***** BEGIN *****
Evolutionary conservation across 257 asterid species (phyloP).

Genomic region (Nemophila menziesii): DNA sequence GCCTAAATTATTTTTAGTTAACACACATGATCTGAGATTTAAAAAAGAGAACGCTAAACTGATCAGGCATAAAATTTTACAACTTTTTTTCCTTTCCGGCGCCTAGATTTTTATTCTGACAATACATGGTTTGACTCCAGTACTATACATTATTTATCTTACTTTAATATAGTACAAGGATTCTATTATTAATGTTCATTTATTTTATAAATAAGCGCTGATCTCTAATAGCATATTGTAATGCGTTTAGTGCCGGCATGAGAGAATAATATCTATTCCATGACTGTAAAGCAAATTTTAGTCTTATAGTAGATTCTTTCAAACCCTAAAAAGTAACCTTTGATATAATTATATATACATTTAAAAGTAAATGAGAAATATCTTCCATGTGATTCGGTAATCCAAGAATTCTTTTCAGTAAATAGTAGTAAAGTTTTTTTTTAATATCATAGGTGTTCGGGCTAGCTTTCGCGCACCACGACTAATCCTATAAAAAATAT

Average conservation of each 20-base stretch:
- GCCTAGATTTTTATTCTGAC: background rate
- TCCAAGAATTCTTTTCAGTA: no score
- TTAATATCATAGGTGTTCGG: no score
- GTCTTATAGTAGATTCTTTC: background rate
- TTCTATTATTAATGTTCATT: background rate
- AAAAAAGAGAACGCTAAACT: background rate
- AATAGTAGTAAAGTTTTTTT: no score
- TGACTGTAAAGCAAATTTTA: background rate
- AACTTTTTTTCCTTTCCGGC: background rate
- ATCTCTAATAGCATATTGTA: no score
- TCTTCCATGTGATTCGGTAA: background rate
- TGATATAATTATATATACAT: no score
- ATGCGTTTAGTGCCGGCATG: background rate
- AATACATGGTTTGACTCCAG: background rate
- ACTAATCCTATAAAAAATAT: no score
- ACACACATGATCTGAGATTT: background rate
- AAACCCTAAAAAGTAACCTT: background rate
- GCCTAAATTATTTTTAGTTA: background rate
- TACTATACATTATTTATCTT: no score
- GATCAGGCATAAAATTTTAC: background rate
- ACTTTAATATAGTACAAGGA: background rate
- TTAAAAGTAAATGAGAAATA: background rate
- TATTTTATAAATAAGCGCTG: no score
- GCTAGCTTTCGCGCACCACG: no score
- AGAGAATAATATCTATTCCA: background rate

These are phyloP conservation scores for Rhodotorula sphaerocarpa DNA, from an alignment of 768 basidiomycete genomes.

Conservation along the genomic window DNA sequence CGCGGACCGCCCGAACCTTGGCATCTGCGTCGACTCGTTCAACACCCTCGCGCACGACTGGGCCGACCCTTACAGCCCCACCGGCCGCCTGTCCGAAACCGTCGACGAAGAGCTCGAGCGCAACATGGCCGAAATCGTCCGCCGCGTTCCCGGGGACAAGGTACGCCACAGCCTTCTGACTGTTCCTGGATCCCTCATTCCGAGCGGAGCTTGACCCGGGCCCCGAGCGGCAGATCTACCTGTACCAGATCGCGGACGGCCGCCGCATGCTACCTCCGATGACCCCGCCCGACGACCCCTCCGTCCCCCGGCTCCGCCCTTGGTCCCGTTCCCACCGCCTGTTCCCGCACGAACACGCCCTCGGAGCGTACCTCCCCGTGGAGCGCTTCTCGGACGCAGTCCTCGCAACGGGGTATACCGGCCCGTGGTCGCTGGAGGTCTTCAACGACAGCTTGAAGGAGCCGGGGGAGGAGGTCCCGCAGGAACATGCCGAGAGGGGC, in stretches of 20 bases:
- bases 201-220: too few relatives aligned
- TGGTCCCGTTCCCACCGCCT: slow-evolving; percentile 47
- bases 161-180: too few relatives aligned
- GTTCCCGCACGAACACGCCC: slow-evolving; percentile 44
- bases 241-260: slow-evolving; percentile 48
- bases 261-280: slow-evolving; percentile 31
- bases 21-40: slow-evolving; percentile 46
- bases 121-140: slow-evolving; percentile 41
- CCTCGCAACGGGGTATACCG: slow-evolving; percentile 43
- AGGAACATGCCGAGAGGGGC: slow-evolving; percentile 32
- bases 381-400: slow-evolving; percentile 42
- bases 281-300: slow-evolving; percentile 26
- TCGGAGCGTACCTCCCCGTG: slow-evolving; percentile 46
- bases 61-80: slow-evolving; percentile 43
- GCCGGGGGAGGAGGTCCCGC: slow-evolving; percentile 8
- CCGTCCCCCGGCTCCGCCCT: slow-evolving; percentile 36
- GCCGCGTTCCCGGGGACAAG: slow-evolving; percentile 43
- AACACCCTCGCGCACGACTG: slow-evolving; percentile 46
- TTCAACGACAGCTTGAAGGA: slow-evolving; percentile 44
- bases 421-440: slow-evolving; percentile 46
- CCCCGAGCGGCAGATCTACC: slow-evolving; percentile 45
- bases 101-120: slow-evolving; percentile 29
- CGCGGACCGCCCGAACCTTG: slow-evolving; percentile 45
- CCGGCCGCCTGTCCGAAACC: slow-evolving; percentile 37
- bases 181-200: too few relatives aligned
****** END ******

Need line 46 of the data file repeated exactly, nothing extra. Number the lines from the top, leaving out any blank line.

- CCGTCCCCCGGCTCCGCCCT: slow-evolving; percentile 36